You have a lot at stake. Before you make any decisions about your case, it is important to discuss all of your options with a personal injury lawyer who can advise you about your rights, about how a personal injury lawsuit works, and about the damages that you might recovery if you decide to take action. To discuss your options in more detail, please contact us today to schedule a free, no-obligation consultation with an experienced attorney.
Do I have the legal right to bring a lawsuit if I’ve been hurt in Wisconsin?
If you are 18 years or older and you have been hurt because of someone else’s negligence, then you have the right to file a personal injury lawsuit in Wisconsin.
The right to file a lawsuit is known as “standing.” You have standing to sue if you are the one who was hurt and you have the legal right to make decisions for yourself—in other words, if you are an adult who does not have a legal guardian.
But What If You Aren’t an Adult, What If You Can’t Make Decisions for Yourself, or What If the Person Who Was Hurt Died?
Children, adults with legal guardians, and the estates of people who have died because of someone else’s negligence also have the right to recover damages even though they can’t bring lawsuits themselves. In these situations, Wisconsin law allows other people to bring a lawsuit on behalf of the injured party. For example:
- Children can recover for personal injuries. However, they cannot bring personal injury lawsuits. Typically, one or both of the parents will contact a personal injury lawyer on the child’s behalf. A guardian ad litem may be appointed to represent the child’s interests. This may be the attorney hired by the family. If a settlement is reached or a court verdict is determined, then the money will be put into an interest-bearing account until the child reaches the age of 18 or until the conditions met by the court are satisfied.
- Adults with legal guardians can recover for personal injuries. The legal guardian may contact a personal injury attorney on behalf of the person who was hurt. Any recovery will be used for the benefit of the person who was injured.
- Estates of people who have died in wrongful death accident can recover for personal injuries. The personal representative of the estate has the right to bring the lawsuit for the benefit of the person’s estate.
If you try to bring a lawsuit and you lack standing, then you can expect that your case will be dismissed. Accordingly, it is important to know if you have the right to start a lawsuit and how a personal injury lawsuit works. To learn more, please contact us any time via this website or by phone to schedule a free and confidential consultation.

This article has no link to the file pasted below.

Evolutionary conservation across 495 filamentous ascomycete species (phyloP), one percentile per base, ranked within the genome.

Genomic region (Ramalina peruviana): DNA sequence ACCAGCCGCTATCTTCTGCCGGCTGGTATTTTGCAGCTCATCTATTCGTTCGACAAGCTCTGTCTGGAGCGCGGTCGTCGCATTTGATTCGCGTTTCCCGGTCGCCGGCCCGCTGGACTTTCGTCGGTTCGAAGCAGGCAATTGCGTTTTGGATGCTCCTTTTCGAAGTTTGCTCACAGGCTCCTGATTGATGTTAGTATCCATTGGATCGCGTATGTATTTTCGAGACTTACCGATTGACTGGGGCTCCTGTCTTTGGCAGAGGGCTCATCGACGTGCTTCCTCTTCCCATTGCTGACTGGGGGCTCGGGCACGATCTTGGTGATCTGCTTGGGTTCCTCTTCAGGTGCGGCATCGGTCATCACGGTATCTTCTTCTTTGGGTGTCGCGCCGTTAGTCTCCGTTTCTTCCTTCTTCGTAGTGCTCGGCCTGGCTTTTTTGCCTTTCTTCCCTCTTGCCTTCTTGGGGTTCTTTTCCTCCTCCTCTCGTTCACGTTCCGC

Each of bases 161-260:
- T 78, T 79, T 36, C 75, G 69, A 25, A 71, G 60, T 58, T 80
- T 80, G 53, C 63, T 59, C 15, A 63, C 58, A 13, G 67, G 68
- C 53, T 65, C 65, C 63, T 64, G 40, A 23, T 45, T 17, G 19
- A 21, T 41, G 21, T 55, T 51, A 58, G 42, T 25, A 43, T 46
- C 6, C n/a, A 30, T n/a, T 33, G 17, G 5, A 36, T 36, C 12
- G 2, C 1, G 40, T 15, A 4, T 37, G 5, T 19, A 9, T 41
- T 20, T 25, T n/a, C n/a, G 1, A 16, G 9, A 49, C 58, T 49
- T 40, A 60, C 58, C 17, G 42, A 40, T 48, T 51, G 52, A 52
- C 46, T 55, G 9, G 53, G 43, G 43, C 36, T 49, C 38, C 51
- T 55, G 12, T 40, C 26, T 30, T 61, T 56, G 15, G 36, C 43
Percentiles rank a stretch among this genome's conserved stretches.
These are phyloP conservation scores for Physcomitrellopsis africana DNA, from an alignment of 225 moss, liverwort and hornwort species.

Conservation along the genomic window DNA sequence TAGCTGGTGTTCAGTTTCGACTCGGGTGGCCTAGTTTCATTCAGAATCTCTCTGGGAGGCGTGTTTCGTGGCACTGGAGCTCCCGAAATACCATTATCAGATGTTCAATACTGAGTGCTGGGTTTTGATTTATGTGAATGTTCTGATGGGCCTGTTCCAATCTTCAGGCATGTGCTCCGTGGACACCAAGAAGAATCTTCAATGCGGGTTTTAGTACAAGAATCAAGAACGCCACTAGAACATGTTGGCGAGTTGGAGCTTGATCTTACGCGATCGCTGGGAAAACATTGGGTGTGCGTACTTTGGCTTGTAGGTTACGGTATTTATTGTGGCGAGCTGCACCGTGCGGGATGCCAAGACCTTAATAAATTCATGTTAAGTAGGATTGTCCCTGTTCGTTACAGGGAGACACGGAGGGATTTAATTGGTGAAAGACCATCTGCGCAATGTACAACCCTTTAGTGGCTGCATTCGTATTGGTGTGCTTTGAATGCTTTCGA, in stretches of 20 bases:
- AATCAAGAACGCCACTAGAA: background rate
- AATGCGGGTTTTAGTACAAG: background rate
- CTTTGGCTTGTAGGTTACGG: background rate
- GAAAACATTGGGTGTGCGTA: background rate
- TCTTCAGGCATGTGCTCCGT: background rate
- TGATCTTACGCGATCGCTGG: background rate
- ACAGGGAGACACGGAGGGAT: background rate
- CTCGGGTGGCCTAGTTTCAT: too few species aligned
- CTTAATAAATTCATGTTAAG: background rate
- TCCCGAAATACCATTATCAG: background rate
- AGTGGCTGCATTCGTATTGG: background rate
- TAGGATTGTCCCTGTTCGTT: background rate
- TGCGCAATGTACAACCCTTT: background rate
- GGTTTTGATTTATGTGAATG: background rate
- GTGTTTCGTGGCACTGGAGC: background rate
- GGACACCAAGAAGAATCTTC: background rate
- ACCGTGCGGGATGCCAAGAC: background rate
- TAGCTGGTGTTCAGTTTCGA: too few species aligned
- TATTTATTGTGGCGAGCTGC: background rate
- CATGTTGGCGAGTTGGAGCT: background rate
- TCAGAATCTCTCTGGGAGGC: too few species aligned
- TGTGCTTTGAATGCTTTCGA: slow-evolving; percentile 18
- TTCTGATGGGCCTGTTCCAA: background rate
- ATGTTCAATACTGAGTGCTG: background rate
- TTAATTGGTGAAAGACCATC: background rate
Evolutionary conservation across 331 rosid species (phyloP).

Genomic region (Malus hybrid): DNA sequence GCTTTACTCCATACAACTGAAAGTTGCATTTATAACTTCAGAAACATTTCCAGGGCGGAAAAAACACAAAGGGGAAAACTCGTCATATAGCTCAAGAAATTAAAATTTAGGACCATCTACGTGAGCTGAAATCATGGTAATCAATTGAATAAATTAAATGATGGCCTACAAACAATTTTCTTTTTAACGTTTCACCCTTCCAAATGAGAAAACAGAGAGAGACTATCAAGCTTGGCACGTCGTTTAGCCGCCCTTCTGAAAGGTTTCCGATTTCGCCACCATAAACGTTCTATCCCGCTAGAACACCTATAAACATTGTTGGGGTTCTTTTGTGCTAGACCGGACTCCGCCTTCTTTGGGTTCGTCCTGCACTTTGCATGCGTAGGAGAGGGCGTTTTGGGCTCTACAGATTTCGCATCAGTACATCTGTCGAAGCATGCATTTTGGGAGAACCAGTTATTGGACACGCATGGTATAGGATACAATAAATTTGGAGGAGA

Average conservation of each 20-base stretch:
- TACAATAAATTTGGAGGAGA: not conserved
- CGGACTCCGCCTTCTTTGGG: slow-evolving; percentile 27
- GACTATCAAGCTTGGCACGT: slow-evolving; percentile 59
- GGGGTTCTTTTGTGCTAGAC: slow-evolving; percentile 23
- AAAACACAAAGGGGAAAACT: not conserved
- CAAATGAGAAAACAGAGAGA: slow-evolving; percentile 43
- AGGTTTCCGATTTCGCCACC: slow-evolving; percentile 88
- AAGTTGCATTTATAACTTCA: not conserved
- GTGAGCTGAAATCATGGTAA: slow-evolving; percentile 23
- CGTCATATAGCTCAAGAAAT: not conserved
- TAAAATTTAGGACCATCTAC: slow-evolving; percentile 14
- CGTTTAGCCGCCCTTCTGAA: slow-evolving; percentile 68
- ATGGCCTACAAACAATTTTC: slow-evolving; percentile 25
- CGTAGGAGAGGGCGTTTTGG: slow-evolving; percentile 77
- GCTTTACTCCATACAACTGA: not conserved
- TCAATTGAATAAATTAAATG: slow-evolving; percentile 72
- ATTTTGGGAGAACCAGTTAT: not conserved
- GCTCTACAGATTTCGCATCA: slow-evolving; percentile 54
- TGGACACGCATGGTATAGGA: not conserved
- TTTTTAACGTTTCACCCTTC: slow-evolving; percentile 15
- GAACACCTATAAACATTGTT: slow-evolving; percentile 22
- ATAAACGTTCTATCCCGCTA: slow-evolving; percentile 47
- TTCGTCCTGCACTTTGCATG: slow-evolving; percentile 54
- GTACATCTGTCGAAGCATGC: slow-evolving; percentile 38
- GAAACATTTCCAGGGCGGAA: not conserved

What happens if I’m partly at fault for the accident that caused my injury?
The truth is that you are likely to have been partially at fault for the accident that caused your injury. Few accidents are completely the fault of one person, but in most two-person accidents there is one party that is more at fault than the other. If you are the person who is less at fault than the other person, then you have the right to make a legal recovery of financial damages for your injuries.
What Does This Mean to Your Personal Injury Recovery?
It means that if you can prove that someone else was primarily responsible for your accident then you will make a financial recovery. In Wisconsin, contributing to the negligence that caused your injury is not a bar to recovery—assuming that your negligence was not greater than the negligence of the person from whom you are seeking damages. In a two-party accident, this means that you can recover from the other party if you can prove that the other party was at least 51% responsible for the accident and your resulting injuries.
Wisconsin’s contributory negligence law does, however, make it clear that the amount that you recover will be reduced by the percentage of negligence assigned to you. For example, if it is determined during settlement negotiations or in court that you are 30 percent responsible for the accident and that the damages from your accident totaled $100,000, then you would be able to recover 30 percent less than $100,000, or a total of $70,000 in damages.
It is important that the exact percentage of fault be determined so that you can get the fair recovery that you deserve. This requires evidence and persuasive arguments. An experienced personal injury lawyer can help you determine what your fair recovery may be, help you gather evidence, and make persuasive arguments on your behalf. Do not risk your fair recovery by representing yourself. Instead, contact our experienced personal injury lawyers today to schedule a free, no-obligation consultation today to discuss how a personal injury case works and what your fair recovery may include.